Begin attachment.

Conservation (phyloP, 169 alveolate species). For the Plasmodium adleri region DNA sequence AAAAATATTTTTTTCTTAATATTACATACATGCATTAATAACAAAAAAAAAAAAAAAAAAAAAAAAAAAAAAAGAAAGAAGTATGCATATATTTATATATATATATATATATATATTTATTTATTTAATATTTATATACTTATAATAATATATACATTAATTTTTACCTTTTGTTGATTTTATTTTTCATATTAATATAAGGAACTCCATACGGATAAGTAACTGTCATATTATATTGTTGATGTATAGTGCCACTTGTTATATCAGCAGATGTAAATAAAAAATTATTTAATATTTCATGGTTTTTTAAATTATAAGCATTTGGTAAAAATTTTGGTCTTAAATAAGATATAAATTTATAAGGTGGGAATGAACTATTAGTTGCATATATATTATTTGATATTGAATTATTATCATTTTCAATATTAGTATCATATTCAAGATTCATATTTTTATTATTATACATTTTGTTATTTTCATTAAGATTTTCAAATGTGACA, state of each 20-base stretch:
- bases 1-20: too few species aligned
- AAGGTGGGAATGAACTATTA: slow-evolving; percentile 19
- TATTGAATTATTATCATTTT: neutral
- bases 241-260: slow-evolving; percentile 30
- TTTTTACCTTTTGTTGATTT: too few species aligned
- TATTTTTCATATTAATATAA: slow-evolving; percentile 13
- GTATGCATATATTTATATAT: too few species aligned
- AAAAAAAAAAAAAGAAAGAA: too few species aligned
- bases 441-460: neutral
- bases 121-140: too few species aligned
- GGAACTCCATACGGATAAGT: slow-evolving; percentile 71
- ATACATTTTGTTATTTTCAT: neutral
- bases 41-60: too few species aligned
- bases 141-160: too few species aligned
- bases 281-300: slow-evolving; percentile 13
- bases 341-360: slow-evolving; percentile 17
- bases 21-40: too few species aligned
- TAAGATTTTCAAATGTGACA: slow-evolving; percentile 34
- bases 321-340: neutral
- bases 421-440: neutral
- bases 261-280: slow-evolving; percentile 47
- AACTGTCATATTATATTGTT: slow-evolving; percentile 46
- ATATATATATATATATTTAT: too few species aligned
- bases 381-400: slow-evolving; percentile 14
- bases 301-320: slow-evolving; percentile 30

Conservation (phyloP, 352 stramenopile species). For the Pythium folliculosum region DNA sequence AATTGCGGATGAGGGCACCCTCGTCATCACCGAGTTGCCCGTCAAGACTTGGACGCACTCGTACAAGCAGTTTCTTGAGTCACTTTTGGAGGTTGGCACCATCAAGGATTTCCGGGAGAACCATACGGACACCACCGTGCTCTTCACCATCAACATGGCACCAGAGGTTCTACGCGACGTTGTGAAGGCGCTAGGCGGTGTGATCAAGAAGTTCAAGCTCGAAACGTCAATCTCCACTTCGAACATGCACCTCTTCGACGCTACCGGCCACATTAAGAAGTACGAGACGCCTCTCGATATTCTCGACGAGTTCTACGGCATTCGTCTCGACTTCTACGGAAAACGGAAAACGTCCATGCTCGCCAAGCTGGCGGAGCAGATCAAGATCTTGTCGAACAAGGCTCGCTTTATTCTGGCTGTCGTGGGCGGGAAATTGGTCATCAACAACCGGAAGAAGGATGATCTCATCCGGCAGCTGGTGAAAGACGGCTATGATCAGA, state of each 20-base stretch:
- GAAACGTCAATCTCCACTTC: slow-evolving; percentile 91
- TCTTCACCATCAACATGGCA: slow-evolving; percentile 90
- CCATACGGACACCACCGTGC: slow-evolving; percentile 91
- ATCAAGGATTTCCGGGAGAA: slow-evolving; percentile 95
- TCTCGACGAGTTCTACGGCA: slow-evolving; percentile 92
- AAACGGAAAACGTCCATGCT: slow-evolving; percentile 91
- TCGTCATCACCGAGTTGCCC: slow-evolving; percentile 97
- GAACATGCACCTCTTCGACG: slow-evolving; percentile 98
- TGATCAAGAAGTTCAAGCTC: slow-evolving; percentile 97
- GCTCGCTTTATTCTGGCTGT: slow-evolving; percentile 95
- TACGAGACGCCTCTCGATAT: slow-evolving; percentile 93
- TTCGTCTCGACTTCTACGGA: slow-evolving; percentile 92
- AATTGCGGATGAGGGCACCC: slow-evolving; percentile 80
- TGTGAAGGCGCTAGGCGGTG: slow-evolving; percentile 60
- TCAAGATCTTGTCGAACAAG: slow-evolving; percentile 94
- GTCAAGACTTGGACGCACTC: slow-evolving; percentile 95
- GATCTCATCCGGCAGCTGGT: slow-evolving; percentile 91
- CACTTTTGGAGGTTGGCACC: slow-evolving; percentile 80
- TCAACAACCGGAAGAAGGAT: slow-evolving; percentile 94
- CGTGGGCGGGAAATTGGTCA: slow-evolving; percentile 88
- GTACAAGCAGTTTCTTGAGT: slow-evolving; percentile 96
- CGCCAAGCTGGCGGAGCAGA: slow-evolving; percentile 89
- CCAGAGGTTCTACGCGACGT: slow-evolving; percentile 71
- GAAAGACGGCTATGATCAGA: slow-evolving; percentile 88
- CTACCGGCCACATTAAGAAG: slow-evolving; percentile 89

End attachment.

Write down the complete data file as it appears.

Conservation (phyloP, 169 alveolate species). For the Plasmodium adleri region DNA sequence AAAAATATTTTTTTCTTAATATTACATACATGCATTAATAACAAAAAAAAAAAAAAAAAAAAAAAAAAAAAAAGAAAGAAGTATGCATATATTTATATATATATATATATATATATTTATTTATTTAATATTTATATACTTATAATAATATATACATTAATTTTTACCTTTTGTTGATTTTATTTTTCATATTAATATAAGGAACTCCATACGGATAAGTAACTGTCATATTATATTGTTGATGTATAGTGCCACTTGTTATATCAGCAGATGTAAATAAAAAATTATTTAATATTTCATGGTTTTTTAAATTATAAGCATTTGGTAAAAATTTTGGTCTTAAATAAGATATAAATTTATAAGGTGGGAATGAACTATTAGTTGCATATATATTATTTGATATTGAATTATTATCATTTTCAATATTAGTATCATATTCAAGATTCATATTTTTATTATTATACATTTTGTTATTTTCATTAAGATTTTCAAATGTGACA, state of each 20-base stretch:
- bases 1-20: too few species aligned
- AAGGTGGGAATGAACTATTA: slow-evolving; percentile 19
- TATTGAATTATTATCATTTT: neutral
- bases 241-260: slow-evolving; percentile 30
- TTTTTACCTTTTGTTGATTT: too few species aligned
- TATTTTTCATATTAATATAA: slow-evolving; percentile 13
- GTATGCATATATTTATATAT: too few species aligned
- AAAAAAAAAAAAAGAAAGAA: too few species aligned
- bases 441-460: neutral
- bases 121-140: too few species aligned
- GGAACTCCATACGGATAAGT: slow-evolving; percentile 71
- ATACATTTTGTTATTTTCAT: neutral
- bases 41-60: too few species aligned
- bases 141-160: too few species aligned
- bases 281-300: slow-evolving; percentile 13
- bases 341-360: slow-evolving; percentile 17
- bases 21-40: too few species aligned
- TAAGATTTTCAAATGTGACA: slow-evolving; percentile 34
- bases 321-340: neutral
- bases 421-440: neutral
- bases 261-280: slow-evolving; percentile 47
- AACTGTCATATTATATTGTT: slow-evolving; percentile 46
- ATATATATATATATATTTAT: too few species aligned
- bases 381-400: slow-evolving; percentile 14
- bases 301-320: slow-evolving; percentile 30

Conservation (phyloP, 352 stramenopile species). For the Pythium folliculosum region DNA sequence AATTGCGGATGAGGGCACCCTCGTCATCACCGAGTTGCCCGTCAAGACTTGGACGCACTCGTACAAGCAGTTTCTTGAGTCACTTTTGGAGGTTGGCACCATCAAGGATTTCCGGGAGAACCATACGGACACCACCGTGCTCTTCACCATCAACATGGCACCAGAGGTTCTACGCGACGTTGTGAAGGCGCTAGGCGGTGTGATCAAGAAGTTCAAGCTCGAAACGTCAATCTCCACTTCGAACATGCACCTCTTCGACGCTACCGGCCACATTAAGAAGTACGAGACGCCTCTCGATATTCTCGACGAGTTCTACGGCATTCGTCTCGACTTCTACGGAAAACGGAAAACGTCCATGCTCGCCAAGCTGGCGGAGCAGATCAAGATCTTGTCGAACAAGGCTCGCTTTATTCTGGCTGTCGTGGGCGGGAAATTGGTCATCAACAACCGGAAGAAGGATGATCTCATCCGGCAGCTGGTGAAAGACGGCTATGATCAGA, state of each 20-base stretch:
- GAAACGTCAATCTCCACTTC: slow-evolving; percentile 91
- TCTTCACCATCAACATGGCA: slow-evolving; percentile 90
- CCATACGGACACCACCGTGC: slow-evolving; percentile 91
- ATCAAGGATTTCCGGGAGAA: slow-evolving; percentile 95
- TCTCGACGAGTTCTACGGCA: slow-evolving; percentile 92
- AAACGGAAAACGTCCATGCT: slow-evolving; percentile 91
- TCGTCATCACCGAGTTGCCC: slow-evolving; percentile 97
- GAACATGCACCTCTTCGACG: slow-evolving; percentile 98
- TGATCAAGAAGTTCAAGCTC: slow-evolving; percentile 97
- GCTCGCTTTATTCTGGCTGT: slow-evolving; percentile 95
- TACGAGACGCCTCTCGATAT: slow-evolving; percentile 93
- TTCGTCTCGACTTCTACGGA: slow-evolving; percentile 92
- AATTGCGGATGAGGGCACCC: slow-evolving; percentile 80
- TGTGAAGGCGCTAGGCGGTG: slow-evolving; percentile 60
- TCAAGATCTTGTCGAACAAG: slow-evolving; percentile 94
- GTCAAGACTTGGACGCACTC: slow-evolving; percentile 95
- GATCTCATCCGGCAGCTGGT: slow-evolving; percentile 91
- CACTTTTGGAGGTTGGCACC: slow-evolving; percentile 80
- TCAACAACCGGAAGAAGGAT: slow-evolving; percentile 94
- CGTGGGCGGGAAATTGGTCA: slow-evolving; percentile 88
- GTACAAGCAGTTTCTTGAGT: slow-evolving; percentile 96
- CGCCAAGCTGGCGGAGCAGA: slow-evolving; percentile 89
- CCAGAGGTTCTACGCGACGT: slow-evolving; percentile 71
- GAAAGACGGCTATGATCAGA: slow-evolving; percentile 88
- CTACCGGCCACATTAAGAAG: slow-evolving; percentile 89